College & Career Readiness, CTE, Equity & Access, Jobs & Employment
August 21, 2020

Preparing Students to be Workforce Ready After Graduation

PTECH: Hudson Valley Pathways Academy prepares students with workforce readiness skills after graduation with specialized curricula and bulb Digital Portfolios. 

Pathways and Technology Early College High School (PTECH): Hudson Valley Pathways Academy (HVPA) provides students with incredible opportunities to be workforce ready after graduation. Students are invited to apply to attend HVPA. Once accepted into the program, they start a 6-year learning journey; 4 years of High School and 2 years of College. Upon completion, they leave with a high school diploma and an associate degree without cost to themselves or their family. 

PTECH: HVPA is located in New York's Hudson Valley, one mile away from the Hudson River. It’s a small town. Some students have dreams of moving away after graduation, and others want to stay and continue their legacy at home. PTECH is mindful about these feelings and adjusts their curricula to prepare students for any path they decide to take. 

The young people who live in this geographic region are at risk for being in low-pay, high-turnover positions. They lack access to CTE courses or advance college opportunities, and often do not graduate from high school. HVPA provides them with the education to learn skills for middle income career opportunities to create a more fulfilling life within the comforts of their hometown, and beyond. Their curricula is heavily career focused. Students must display their work to show employers and recruiters the skills they learned. This is why they started using bulb school-wide. Students showcase their projects, certifications, and real-life learnings within their digital portfolios.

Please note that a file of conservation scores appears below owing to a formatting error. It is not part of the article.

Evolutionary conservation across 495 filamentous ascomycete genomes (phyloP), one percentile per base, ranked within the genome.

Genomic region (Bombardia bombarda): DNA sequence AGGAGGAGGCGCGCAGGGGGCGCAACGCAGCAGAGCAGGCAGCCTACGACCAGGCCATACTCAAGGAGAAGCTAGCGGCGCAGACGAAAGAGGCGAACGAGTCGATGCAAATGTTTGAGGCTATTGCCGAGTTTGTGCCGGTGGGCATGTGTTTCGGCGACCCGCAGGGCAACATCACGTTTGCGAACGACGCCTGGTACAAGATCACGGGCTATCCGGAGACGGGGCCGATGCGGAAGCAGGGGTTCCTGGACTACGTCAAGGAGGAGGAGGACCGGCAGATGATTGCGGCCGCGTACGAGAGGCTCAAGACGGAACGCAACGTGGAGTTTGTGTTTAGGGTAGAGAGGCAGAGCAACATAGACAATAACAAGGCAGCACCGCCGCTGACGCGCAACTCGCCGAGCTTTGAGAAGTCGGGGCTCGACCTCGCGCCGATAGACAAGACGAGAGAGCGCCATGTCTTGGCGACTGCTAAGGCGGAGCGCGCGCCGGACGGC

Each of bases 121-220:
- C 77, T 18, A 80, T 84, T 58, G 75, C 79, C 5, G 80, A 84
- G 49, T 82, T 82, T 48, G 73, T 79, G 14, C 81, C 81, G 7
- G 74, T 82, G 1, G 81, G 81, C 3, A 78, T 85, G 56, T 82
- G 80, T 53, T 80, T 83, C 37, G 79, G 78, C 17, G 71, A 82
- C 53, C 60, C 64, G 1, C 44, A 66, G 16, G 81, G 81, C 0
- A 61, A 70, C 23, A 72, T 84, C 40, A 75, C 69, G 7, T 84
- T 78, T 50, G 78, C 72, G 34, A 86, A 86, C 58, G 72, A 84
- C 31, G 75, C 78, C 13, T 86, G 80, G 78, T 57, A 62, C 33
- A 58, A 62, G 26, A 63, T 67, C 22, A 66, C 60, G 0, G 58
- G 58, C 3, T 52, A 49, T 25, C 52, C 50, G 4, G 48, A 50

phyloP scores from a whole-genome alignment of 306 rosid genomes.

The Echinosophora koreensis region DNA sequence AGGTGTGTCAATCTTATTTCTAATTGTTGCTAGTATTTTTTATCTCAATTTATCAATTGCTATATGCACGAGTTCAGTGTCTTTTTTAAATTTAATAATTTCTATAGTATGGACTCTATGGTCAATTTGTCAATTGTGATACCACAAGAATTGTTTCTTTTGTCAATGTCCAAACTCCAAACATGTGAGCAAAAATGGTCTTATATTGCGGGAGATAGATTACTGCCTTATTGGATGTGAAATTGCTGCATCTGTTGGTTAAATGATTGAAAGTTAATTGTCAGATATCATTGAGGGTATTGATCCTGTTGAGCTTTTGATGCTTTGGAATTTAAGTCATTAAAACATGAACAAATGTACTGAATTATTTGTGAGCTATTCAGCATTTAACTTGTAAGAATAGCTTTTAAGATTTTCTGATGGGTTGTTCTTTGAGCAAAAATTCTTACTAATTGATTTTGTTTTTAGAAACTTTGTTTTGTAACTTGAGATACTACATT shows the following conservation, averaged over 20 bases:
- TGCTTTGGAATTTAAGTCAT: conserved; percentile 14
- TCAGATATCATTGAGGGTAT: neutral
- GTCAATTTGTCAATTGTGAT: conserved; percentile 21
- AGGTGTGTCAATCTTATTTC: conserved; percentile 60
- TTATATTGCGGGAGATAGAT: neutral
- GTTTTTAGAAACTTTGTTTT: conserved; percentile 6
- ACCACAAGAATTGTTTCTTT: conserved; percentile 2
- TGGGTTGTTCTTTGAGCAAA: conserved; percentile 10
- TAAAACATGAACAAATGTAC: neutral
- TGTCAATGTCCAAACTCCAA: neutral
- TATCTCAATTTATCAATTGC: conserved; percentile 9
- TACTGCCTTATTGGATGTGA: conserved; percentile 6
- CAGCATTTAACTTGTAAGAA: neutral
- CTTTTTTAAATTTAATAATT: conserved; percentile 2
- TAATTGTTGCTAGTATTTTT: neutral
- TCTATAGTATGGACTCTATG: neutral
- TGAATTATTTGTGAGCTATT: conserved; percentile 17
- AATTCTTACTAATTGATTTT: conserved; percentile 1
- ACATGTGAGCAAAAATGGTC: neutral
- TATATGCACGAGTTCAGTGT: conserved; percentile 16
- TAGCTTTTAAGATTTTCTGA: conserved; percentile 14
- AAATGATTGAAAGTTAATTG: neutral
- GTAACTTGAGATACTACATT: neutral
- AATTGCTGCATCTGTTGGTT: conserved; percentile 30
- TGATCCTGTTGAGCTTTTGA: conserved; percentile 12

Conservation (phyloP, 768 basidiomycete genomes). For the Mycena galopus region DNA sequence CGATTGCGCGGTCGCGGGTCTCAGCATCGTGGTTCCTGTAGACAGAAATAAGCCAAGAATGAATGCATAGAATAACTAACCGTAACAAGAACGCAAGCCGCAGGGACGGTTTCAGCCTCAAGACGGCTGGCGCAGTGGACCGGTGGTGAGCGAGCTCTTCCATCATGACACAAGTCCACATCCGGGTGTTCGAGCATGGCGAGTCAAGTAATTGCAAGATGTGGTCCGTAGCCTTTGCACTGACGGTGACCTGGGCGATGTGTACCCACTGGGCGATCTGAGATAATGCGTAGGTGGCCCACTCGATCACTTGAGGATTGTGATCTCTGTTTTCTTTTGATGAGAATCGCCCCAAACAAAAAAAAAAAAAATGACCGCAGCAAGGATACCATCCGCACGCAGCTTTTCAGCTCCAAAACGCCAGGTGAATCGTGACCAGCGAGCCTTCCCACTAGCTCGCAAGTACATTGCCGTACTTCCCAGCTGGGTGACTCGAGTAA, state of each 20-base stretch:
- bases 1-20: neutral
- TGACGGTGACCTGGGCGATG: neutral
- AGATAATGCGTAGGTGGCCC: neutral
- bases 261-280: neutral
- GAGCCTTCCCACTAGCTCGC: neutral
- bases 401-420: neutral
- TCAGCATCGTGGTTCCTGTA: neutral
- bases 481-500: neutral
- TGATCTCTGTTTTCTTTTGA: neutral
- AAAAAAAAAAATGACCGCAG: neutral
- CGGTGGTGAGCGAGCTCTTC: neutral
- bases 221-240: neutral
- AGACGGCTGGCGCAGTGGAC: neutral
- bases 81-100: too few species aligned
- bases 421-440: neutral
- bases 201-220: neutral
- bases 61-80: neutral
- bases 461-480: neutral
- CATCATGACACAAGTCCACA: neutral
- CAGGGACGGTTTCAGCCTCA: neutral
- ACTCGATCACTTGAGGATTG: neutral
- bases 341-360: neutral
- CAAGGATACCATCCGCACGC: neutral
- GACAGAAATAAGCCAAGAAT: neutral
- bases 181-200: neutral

About PTECH: HVPA

The Kingston City School District received a grant to found HVPA 7 years ago. They worked alongside Ulster Community College and the Council of Industry of the Greater Hudson Valley to establish a triad partnership. Together, their goal was to understand and establish the skills students need to be employable after graduation. 

Part of their regular process is working with industry partners to identify job opportunities. Then, they create curricula to teach the students the skills they need to meet those job requirements. Throughout the school year, HVPA continues to work with local partners, organizations, and the community college to move their students along one of three pathways: Manufacturing, Network Administration, Health Informatics

Principal Peter Harris

HPVA’s current Principal is Peter Harris. Peter has 26 years of experience in education; 15 years as an English teacher and 11 years in administration. In his current role, he creates programs for young people who live in the region and do not normally have access to CTE courses or advance college opportunities. He initiated a digital portfolio program. His students needed a way to document their work for a few reasons: 

  • To track progress and celebrate growth
  • To demonstrate to potential employers their skills
  • To give educators and industry professionals a way to provide students with direct feedback